Tanabe, Tsuyoshi; Rozycki, Henry J; Kanoh, Soichiro; Rubin, Bruce K

2012-12-01

275

Using the Nova target chamber for high-yield targets  

SciTech Connect

The existing 2.2-m-radius Nova aluminum target chamber, coated and lined with boron-seeded carbon shields, is proposed for use with 1000-MJ-yield targets in the next laser facility. The laser beam and diagnostic holes in the target chamber are left open and the desired 10/sup -2/ Torr vacuum is maintained both inside and outside the target chamber; a larger target chamber room is the vacuum barrier to the atmosphere. The hole area available is three times that necessary to maintain a maximum fluence below 12 J/cm/sup 2/ on optics placed at a radius of 10 m. Maximum stress in the target chamber wall is 73 MPa, which complies with the intent of the ASME Pressure Vessel Code. However, shock waves passing through the inner carbon shield could cause it to comminute. We propose tests and analyses to ensure that the inner carbon shield survives the environment. 13 refs.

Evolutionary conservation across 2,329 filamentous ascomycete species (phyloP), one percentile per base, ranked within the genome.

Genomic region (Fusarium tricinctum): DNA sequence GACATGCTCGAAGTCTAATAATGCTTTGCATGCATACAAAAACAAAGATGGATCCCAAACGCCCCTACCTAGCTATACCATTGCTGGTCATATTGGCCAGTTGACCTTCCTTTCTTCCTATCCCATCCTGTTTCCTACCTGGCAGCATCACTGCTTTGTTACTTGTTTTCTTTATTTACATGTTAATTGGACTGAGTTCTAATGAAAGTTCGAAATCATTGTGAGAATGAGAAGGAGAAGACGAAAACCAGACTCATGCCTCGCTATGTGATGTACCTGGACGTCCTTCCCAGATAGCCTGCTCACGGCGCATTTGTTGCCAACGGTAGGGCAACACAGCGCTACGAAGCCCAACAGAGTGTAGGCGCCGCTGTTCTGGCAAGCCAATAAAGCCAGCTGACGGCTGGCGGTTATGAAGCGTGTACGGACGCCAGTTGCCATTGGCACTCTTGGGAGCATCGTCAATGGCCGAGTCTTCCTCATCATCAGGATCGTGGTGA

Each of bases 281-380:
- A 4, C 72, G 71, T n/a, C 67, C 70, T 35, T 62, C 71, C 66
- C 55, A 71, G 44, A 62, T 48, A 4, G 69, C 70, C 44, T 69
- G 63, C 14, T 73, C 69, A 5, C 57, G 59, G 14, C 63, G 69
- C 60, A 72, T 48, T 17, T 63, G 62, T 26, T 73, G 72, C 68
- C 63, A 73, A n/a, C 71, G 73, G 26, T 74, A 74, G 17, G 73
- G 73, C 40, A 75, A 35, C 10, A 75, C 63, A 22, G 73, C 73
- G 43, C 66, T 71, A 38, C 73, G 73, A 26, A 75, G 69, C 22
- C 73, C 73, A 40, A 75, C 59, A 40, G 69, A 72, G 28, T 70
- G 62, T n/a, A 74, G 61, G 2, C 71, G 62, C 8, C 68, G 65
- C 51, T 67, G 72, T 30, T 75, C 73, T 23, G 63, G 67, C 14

Pitts, J.H.

1987-09-28

276

Anomalous Origin of the Left Coronary Artery from the Pulmonary Artery in a Premature Infant with Preserved Left Ventricular Function  

Microsoft Academic Search

Anomalous origin of the left coronary artery from the pulmonary artery (ALCAPA) is a rare condition. The majority of cases\\u000a present with impaired left ventricular function. We report on a premature infant who was diagnosed at a gestational age near\\u000a term with ALCAPA during routine cardiac examination. The patient showed no signs of myocardial ischemia and is doing well\\u000a after

L. Grosse-Wortmann; T. Wenzl; H. H. Hoevels-Guerich

2006-01-01

277

Effect of anemia correction on left ventricular structure and filling pressure in anemic patients without overt heart disease  

PubMed Central